Wednesday, July 3, 2013
What might Mavs miss while waiting for Dwight decision?
By Tim MacMahon
As Dwight Howard clears his mind in the mountain air, all the Mavericks can do is wait and hope.
They have to hope that Mark Cuban and crew’s three-hour pitch was strong enough to sell Howard on a two-year plan to rebuild a contender in Dallas. If not, they at least have to hope that the Dwight drama isn’t dragged out for more than a few days.
ESPN's Marc Stein joins Fitzsimmons and Durrett to discuss the latest news on the Mavericks' meeting with Dwight Howard.
The worst-case scenario for the Mavs: The rest of the market gets picked clean while Howard takes his sweet time before choosing to stay in L.A. or head to Houston.
The Mavs have done a ton of due diligence on contingency plans and will continue to do so, but they can’t keep the market from moving until the Dwight decision comes down. The longer Howard takes, the more likely it is that the Mavs will have to pick through leftovers.
Then again, maybe the Mavs need not worry.
“I think the whole league is waiting on the Dwight domino to fall,” one free agent whom the Mavs have interest in said via text message.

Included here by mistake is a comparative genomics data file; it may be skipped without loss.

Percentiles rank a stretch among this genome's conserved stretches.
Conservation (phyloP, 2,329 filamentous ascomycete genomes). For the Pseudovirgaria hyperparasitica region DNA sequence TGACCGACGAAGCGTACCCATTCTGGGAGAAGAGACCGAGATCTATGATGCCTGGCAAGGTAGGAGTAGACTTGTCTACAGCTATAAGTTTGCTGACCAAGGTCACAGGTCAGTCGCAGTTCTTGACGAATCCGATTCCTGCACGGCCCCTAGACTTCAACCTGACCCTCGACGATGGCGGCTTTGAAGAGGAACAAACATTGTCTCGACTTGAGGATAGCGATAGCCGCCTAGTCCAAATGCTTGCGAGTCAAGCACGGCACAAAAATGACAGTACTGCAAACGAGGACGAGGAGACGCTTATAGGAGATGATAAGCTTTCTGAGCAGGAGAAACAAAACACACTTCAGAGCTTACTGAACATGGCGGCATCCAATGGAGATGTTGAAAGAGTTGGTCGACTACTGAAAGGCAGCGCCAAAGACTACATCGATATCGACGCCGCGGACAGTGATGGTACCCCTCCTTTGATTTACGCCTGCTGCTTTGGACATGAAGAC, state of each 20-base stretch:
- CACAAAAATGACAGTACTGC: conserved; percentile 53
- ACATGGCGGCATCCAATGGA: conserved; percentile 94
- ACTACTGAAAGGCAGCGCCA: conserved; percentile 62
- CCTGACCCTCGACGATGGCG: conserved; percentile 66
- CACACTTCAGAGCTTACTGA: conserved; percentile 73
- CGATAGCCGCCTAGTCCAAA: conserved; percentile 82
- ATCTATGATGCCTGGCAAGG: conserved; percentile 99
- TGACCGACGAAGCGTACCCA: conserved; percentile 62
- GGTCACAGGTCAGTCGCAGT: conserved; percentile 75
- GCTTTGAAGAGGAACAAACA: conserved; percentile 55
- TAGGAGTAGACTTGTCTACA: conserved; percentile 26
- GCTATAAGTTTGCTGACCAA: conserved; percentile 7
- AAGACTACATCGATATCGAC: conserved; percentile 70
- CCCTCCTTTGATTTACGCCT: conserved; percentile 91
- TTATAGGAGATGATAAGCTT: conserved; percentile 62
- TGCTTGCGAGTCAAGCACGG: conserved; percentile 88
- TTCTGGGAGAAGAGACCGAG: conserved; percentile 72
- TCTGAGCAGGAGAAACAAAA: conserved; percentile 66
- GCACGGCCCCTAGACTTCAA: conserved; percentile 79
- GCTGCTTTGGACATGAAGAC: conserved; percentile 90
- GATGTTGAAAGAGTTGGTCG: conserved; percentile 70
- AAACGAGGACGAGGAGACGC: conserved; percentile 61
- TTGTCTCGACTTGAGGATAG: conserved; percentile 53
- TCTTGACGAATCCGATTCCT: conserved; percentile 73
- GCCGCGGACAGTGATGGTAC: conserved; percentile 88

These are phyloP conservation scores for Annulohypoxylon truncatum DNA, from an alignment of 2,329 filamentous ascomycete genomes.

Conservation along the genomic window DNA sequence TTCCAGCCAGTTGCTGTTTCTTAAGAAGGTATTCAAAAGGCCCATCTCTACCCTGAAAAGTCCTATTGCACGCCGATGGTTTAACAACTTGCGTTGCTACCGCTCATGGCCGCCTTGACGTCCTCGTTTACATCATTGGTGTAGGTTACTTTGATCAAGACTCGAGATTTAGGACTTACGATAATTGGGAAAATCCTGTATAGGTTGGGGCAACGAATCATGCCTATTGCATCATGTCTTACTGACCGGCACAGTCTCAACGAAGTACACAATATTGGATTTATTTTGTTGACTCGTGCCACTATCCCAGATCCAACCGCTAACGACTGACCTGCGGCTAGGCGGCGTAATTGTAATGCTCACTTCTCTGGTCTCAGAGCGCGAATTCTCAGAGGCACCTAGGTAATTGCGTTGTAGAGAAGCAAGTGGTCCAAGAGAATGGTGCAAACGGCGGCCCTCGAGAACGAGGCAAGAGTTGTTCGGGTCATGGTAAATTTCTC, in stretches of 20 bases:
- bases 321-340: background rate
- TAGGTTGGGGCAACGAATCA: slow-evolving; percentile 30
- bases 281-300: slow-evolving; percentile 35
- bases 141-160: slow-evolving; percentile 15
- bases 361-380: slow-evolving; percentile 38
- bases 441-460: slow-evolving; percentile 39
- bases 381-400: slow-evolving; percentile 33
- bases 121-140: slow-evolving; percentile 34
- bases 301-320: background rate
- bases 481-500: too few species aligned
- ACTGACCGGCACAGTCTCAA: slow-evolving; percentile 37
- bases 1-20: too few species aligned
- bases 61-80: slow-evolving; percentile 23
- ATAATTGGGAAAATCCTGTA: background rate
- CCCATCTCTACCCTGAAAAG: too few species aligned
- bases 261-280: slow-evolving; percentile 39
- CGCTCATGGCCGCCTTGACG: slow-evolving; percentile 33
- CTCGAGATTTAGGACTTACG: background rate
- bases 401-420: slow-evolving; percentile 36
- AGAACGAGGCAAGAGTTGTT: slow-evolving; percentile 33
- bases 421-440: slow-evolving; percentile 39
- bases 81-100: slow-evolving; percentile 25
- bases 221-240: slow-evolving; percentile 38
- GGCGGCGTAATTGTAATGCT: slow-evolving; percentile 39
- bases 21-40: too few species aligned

Well, maybe not the whole league. There was a flurry of free-agent activity Tuesday. J.J. Redick and Kevin Martin, a couple of 3-point-popping shooting guards who could have been fits for the Mavs, committed to other West teams. The Spurs locked up restricted free agent center Tiago Splitter, another player who intrigued the Mavs.
It appeared that Andre Iguodala, considered by some the best non-superstar available this summer, was close to committing to the Sacramento Kings … until his four-year, $52 million offer was pulled off the table. Nevertheless, Iguodala has enough strong suitors that he isn’t likely to wait for the Dwight drama to make his decision.
Cuban, if he were talking to the media at the moment beyond his “It was fun” post-meeting comment to the ESPN camera crew, might make the case that all of the contracts committed to thus far would have been beyond what the Mavs were willing to pay for those players.
Centers, such as Andrew Bynum and Al Jefferson, might be wise to wait for the Dwight domino to fall. It can’t hurt to have the Mavs and Hawks involved in the bidding process.
Whether or not Howard comes to Dallas, the Mavs must put together a team capable of getting back into the playoffs to be able to claim any progress in Cuban’s new two-year plan. And they have to hope that doesn’t become harder to do if the most indecisive star in sports drags this out.